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The U.S. Supreme Court has dismissed a lawsuit by California’s public employee retirement system against investment banks that supposedly “duped” them into buying some $700 million of stock. CalPERS, the nation’s largest pension trust fund, could have joined a class-action with others but declined to do so. Then CalPERS missed the three-year statute of limitations to file its own suit and the Supreme Court voted 5-4 to toss the case. News reports said the loss would cost “California government retirees” tens of millions. In reality, government retirees will continue to receive their generous pensions while taxpayers ultimately pick up the tab for the losses of $300 million. CalPERS unfunded liabilities have increased 383 percent in ten years and last year CalPERS was some $100 billion short of fully funding its pension obligations.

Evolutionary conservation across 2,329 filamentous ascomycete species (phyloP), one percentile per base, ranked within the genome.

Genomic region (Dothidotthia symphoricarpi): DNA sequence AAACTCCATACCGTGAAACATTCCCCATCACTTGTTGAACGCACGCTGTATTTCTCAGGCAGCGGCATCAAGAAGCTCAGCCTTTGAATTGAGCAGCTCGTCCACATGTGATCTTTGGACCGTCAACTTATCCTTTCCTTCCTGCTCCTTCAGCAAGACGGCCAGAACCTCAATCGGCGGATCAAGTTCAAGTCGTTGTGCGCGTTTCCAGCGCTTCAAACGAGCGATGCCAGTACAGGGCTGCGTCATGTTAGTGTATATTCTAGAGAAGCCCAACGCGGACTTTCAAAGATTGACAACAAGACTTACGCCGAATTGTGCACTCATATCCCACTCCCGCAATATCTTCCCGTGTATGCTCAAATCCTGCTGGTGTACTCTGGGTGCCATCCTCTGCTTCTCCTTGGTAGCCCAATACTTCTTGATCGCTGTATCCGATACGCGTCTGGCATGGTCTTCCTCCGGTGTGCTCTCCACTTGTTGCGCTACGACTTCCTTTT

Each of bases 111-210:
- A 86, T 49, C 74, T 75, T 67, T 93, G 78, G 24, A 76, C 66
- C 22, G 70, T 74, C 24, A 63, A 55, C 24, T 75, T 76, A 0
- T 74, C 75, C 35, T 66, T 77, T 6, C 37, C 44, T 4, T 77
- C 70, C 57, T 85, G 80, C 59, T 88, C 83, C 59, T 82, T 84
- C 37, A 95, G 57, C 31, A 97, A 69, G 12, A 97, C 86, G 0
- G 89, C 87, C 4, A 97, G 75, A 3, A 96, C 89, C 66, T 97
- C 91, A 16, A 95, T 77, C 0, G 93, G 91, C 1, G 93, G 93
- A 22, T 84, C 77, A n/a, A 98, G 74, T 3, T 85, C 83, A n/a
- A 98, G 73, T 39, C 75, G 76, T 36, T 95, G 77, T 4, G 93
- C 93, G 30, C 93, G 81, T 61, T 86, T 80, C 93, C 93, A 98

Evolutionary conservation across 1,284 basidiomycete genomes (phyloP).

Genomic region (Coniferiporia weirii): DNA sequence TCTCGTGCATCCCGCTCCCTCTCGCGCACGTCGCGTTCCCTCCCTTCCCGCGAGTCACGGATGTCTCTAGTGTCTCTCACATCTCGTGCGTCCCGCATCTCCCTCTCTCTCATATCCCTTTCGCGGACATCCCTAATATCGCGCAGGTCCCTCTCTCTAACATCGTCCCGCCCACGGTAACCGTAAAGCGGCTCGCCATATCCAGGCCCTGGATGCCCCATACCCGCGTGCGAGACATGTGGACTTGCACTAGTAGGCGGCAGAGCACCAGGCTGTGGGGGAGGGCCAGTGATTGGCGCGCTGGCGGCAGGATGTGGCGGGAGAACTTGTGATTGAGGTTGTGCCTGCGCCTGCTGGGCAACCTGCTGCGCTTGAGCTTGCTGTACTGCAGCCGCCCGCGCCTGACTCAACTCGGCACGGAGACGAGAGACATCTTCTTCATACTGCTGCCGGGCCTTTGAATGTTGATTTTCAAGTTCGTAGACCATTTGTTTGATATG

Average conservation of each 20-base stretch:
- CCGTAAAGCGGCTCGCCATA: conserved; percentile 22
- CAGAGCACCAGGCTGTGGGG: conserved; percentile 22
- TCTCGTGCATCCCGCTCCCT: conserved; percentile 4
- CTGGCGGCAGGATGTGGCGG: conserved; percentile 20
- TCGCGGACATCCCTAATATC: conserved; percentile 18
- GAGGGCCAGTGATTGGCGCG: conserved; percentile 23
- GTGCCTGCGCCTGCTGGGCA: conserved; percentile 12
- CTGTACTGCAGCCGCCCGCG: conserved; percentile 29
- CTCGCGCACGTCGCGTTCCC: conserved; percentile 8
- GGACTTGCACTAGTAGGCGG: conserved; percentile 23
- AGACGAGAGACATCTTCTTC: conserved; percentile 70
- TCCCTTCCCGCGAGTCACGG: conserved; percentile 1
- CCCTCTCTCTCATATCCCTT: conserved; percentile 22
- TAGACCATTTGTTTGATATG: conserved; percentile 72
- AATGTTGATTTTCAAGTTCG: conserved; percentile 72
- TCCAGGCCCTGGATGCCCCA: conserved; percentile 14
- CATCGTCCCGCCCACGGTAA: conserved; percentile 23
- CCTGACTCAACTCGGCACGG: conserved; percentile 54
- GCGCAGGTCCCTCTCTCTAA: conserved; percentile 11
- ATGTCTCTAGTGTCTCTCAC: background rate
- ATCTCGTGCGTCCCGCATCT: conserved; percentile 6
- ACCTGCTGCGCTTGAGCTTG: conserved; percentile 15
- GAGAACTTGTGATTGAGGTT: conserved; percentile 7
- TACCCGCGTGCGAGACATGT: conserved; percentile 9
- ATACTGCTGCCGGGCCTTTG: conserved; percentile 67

CalPERS is obviously mismanaged and also corrupt. As we noted, Fred Buenrostro bagged a salary of $238,992 as chief executive of CalPERS from 2002 to 2008. He also took more than $250,000 in bribes from Alfred Villalobos, a former CalPERS board member, to steer the pension fund’s investments to the clients he represented. Last year Buenrostro was sentenced to four and a half years in prison, but he will still draw his CalPERS pension of nearly $12,000 a month, a full $141,228 a year before taxes. The recent loss of $300 million won’t hurt him because taxpayers will be picking up the tab for that, along with the massive unfunded liabilities. Taxpayers can be forgiven for believing that CalPERS corruption and mismanagement will continue unabated.